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    I never really thought about it, but i always had really good idea that needed putting on paper... i then was asked to join a writers club at school, and it snowballed from there!
     
  19. jazzabel
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    jazzabel Contributing Member Contributor

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    The moment I had free time, I started to write, and have done ever since.
     
  20. Mckk
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    Mckk Moderator Staff Supporter Contributor

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    I'd always been scribbling and writing short stories ever since I knew how to write, although on the whole I drew a lot more than I wrote. I was always into manga and when I was little, I wanted to either work for Disney or become a manga artist. At school whenever we got creative writing for homework or classroom work, I'd write and write and write, it was my favourite, always going over the word limit.

    Then I went to England and I continued to write random things, not necessarily stories, but always some form of writing. I started making my own "comic books" and little plays both in Chinese and in English. Around this time my language was fast turning into Chinglish with words often mixing. My teacher introduced me to poetry and rhyme, she deliberately sent me off on creative writing exercises because she saw I had a knack for languages. In my own time, I was re-writing fairy tales I'd read in school, just because I loved the stories and wanted to. Nobody told me to do that. Looking back, it must've been one reason why my English improved so fast.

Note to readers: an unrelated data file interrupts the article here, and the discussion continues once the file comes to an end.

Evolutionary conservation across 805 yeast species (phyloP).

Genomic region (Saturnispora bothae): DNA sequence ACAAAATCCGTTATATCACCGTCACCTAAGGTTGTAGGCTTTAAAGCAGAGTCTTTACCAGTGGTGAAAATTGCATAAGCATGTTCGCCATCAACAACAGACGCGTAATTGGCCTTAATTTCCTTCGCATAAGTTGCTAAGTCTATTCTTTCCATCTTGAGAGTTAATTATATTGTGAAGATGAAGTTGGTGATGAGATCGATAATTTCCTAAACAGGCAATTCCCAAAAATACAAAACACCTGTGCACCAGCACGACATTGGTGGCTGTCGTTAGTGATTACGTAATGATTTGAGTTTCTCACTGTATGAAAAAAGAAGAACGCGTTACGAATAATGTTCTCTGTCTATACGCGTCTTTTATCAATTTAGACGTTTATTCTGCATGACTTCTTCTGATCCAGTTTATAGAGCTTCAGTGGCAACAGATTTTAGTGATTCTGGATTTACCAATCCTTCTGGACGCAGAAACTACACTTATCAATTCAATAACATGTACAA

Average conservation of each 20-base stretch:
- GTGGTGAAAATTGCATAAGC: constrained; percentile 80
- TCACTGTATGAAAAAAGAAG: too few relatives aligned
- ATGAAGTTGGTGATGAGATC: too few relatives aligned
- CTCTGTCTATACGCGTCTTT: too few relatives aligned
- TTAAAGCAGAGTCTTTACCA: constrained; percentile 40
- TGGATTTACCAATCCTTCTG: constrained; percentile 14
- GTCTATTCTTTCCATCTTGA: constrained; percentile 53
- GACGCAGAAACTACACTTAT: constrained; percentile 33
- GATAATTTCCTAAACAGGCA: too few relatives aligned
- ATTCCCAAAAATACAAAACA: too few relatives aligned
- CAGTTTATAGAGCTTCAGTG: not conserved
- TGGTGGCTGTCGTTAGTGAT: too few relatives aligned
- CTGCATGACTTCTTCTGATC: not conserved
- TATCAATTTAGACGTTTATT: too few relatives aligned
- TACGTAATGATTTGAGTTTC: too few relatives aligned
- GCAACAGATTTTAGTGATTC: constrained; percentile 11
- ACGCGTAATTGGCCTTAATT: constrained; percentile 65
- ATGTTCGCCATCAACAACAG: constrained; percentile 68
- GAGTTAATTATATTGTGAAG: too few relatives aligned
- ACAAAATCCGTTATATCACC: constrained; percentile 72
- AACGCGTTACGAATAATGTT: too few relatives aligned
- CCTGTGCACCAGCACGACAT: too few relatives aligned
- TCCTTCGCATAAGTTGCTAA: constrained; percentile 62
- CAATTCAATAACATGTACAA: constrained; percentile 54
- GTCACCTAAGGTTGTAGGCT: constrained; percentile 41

And by the time I was 9 I was finally thinking about writing stories. It was no longer just scribblings. I wanted a story, complete with title and cover and everything, but I was scared because my English was still poor at the time. I sometimes wonder if I'd have started writing at all if it weren't for what my mum said. I told her I didn't want to write because of my poor grammar, and she said, "Who cares? You're doing it for fun, so as long as you're having fun, that's fine."

    I've had various hiccups and 3-year-breaks and writer's block since, but since moving to Prague 3 years ago, I've been writing nearly everyday. Mostly the need to finish my novel drives me.
     
  21. JetBlackGT
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    JetBlackGT Contributing Member

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    It's like the things we need to write, are inside us. They won't rest until we free them. They rattle their chains and drag their tin cups across the bars. They won't let us forget that they exist.
     
  22. Nightstar99
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    Nightstar99 Contributing Member

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    Yeah that basically. ^^

    And my career options dwindling over my 30s like a succession of Russian dolls.

    I have a reasonably paying day job, and to be honest I would have to do pretty well as a writer to be able to match my income and be able to give it up (not because I'm that well paid but because most writers seem to earn very little from what I can see) , but its nothing I feel passionate about and I'm much better at writing than I am at anything else; so I would like to do some work that I know is excellent. If nothing else I can look back and know I 'did' something that no one else could do.

    I think for many writers, writing feels a bit like playing the lottery but where you can almost see what the numbers will be. You know you probably won't win, but you might, and if nothing else it will be an interesting journey that will leave you different to how you started.